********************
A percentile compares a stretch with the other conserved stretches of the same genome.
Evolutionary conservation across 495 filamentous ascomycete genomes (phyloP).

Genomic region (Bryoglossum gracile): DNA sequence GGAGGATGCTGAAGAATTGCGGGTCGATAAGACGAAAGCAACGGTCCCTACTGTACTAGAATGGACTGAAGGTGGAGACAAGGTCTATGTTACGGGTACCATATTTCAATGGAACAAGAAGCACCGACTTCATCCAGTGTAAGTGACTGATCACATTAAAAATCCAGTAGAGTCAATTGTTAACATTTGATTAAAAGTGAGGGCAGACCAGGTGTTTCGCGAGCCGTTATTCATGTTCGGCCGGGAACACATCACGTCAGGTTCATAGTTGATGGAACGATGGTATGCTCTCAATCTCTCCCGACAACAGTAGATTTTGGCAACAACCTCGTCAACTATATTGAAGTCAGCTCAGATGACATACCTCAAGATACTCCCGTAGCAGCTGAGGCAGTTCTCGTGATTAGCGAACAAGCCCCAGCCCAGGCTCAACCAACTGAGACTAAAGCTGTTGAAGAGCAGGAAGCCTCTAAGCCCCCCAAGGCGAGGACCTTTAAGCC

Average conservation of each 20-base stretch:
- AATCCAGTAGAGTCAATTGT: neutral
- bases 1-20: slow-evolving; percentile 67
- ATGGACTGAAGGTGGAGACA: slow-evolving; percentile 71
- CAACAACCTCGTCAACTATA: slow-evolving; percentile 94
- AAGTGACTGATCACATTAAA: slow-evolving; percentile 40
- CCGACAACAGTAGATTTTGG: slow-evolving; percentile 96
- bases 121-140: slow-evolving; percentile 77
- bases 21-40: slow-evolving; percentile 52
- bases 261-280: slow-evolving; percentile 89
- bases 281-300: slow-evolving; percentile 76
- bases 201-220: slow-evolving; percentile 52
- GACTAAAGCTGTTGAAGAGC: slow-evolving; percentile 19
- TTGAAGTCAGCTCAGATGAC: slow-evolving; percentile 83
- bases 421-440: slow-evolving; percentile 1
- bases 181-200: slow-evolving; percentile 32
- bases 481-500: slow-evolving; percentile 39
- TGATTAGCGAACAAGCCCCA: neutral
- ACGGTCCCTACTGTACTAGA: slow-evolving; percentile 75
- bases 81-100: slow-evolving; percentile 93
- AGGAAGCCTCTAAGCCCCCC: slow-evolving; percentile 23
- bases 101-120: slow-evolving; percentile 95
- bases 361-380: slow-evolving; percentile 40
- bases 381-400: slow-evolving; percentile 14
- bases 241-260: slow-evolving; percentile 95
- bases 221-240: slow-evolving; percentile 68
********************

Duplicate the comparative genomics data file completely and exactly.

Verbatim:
A percentile compares a stretch with the other conserved stretches of the same genome.
Evolutionary conservation across 495 filamentous ascomycete genomes (phyloP).

Genomic region (Bryoglossum gracile): DNA sequence GGAGGATGCTGAAGAATTGCGGGTCGATAAGACGAAAGCAACGGTCCCTACTGTACTAGAATGGACTGAAGGTGGAGACAAGGTCTATGTTACGGGTACCATATTTCAATGGAACAAGAAGCACCGACTTCATCCAGTGTAAGTGACTGATCACATTAAAAATCCAGTAGAGTCAATTGTTAACATTTGATTAAAAGTGAGGGCAGACCAGGTGTTTCGCGAGCCGTTATTCATGTTCGGCCGGGAACACATCACGTCAGGTTCATAGTTGATGGAACGATGGTATGCTCTCAATCTCTCCCGACAACAGTAGATTTTGGCAACAACCTCGTCAACTATATTGAAGTCAGCTCAGATGACATACCTCAAGATACTCCCGTAGCAGCTGAGGCAGTTCTCGTGATTAGCGAACAAGCCCCAGCCCAGGCTCAACCAACTGAGACTAAAGCTGTTGAAGAGCAGGAAGCCTCTAAGCCCCCCAAGGCGAGGACCTTTAAGCC

Average conservation of each 20-base stretch:
- AATCCAGTAGAGTCAATTGT: neutral
- bases 1-20: slow-evolving; percentile 67
- ATGGACTGAAGGTGGAGACA: slow-evolving; percentile 71
- CAACAACCTCGTCAACTATA: slow-evolving; percentile 94
- AAGTGACTGATCACATTAAA: slow-evolving; percentile 40
- CCGACAACAGTAGATTTTGG: slow-evolving; percentile 96
- bases 121-140: slow-evolving; percentile 77
- bases 21-40: slow-evolving; percentile 52
- bases 261-280: slow-evolving; percentile 89
- bases 281-300: slow-evolving; percentile 76
- bases 201-220: slow-evolving; percentile 52
- GACTAAAGCTGTTGAAGAGC: slow-evolving; percentile 19
- TTGAAGTCAGCTCAGATGAC: slow-evolving; percentile 83
- bases 421-440: slow-evolving; percentile 1
- bases 181-200: slow-evolving; percentile 32
- bases 481-500: slow-evolving; percentile 39
- TGATTAGCGAACAAGCCCCA: neutral
- ACGGTCCCTACTGTACTAGA: slow-evolving; percentile 75
- bases 81-100: slow-evolving; percentile 93
- AGGAAGCCTCTAAGCCCCCC: slow-evolving; percentile 23
- bases 101-120: slow-evolving; percentile 95
- bases 361-380: slow-evolving; percentile 40
- bases 381-400: slow-evolving; percentile 14
- bases 241-260: slow-evolving; percentile 95
- bases 221-240: slow-evolving; percentile 68